Right now, Wall Street analysts polled by Thomson Reuters expect Tesla to lose $3.47 per share in 2019, on average, on revenue of $24.7 billion. But they expect things to turn around in 2020, when they believe Tesla will report $4.02 per share in profit on revenue of $30.3 billion.
In a nutshell, the story that is driving those expectations goes something like this:
- Tesla is nearing completion of a second assembly plant, near Shanghai, that will begin building Model 3 cars for the Chinese market soon (possibly before the end of 2019).
- Tesla will begin building its next model, the Model Y crossover SUV based on the Model 3, in the U.S. next year.
- A pickup truck that will present a serious challenge to Ford Motor Company's (F -1.95%) F-150 and other Detroit stalwarts is also coming soon.
- Demand for Teslas will continue to be very strong, exceeding Tesla's production capacity, and Tesla will be able to get good pricing for its current and upcoming models.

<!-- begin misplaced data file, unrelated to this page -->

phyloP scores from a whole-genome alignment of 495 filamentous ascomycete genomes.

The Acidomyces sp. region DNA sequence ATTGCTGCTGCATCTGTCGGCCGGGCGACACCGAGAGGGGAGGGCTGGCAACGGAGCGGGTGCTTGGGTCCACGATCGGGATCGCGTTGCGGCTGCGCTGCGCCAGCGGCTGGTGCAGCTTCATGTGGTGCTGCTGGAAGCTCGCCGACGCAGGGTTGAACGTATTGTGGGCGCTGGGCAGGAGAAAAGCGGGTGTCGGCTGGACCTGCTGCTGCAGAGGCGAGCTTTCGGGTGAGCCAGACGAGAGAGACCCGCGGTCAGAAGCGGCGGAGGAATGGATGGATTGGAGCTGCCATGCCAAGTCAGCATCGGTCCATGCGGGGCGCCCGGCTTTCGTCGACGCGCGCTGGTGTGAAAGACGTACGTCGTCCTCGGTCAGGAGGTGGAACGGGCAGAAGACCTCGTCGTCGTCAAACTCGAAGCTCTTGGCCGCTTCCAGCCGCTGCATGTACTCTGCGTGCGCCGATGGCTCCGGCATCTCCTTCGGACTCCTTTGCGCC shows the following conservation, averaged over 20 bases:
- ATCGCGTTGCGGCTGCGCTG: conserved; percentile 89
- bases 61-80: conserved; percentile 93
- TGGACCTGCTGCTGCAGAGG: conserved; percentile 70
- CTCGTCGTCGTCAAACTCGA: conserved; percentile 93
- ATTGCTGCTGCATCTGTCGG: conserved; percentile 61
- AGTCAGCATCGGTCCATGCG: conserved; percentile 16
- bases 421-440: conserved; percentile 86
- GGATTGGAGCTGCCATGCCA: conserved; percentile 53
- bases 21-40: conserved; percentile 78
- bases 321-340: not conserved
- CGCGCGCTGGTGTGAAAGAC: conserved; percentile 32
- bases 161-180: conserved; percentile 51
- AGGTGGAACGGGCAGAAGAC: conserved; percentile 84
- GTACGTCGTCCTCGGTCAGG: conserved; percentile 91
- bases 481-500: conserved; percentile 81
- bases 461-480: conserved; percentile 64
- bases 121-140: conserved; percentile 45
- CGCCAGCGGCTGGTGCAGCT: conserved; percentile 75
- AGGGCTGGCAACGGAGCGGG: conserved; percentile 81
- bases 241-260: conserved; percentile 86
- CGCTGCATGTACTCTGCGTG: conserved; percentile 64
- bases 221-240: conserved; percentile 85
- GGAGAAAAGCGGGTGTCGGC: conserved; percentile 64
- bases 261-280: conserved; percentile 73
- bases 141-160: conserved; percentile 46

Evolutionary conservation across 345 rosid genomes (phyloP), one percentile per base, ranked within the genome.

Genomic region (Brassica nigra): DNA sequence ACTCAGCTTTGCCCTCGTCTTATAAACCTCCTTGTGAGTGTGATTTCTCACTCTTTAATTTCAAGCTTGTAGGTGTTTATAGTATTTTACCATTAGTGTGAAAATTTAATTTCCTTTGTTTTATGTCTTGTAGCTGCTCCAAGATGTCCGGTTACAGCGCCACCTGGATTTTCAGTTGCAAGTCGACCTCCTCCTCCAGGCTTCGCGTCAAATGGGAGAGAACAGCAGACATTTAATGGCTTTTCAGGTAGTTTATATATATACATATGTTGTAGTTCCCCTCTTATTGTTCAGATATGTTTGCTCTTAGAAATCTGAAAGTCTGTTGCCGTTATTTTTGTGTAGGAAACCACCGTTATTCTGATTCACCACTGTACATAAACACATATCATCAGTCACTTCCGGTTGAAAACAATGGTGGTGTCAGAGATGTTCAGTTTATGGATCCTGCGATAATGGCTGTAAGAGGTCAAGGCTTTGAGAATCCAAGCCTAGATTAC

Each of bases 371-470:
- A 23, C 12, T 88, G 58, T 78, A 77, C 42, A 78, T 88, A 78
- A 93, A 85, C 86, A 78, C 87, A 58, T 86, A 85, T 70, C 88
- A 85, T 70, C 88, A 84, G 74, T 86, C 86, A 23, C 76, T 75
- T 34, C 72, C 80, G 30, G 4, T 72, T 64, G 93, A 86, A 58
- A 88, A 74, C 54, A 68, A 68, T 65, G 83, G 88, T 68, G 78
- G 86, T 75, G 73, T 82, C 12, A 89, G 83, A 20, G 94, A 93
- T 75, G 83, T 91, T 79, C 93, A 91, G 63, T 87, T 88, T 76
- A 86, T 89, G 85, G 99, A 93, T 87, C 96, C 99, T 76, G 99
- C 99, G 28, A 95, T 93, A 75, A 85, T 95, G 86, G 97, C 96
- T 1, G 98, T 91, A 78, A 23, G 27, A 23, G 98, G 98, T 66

Of course, that story has developed some cracks:
- Tesla's third-quarter deliveries were up just 2% over its second-quarter total, calling its growth story into question. When the market for new cars enters a cyclical slump, which it will at some point, those questions will get louder.
- The lower-priced (and lower-profit-margin) Model 3 appears to be cannibalizing sales of Tesla's more profitable Model S and Model X, which fell in the third quarter.
- At the moment, Tesla doesn't have the factory capacity to build a pickup truck in volume, and it will take time and a lot of cash to create that capacity.
As I see it, all of the questions about Tesla's story boil down to these two:
- Can the company continue to increase sales sequentially as economic seas get choppier?
- Will it need to raise yet more cash in order to keep going?
I suspect the answers to those questions are "no" and "yes," respectively. If I'm right, then Tesla's stock is unlikely to beat the market over the next few years. If not -- specifically, if it can maintain sales growth for a while longer -- then its stock might still outperform.
What about NIO?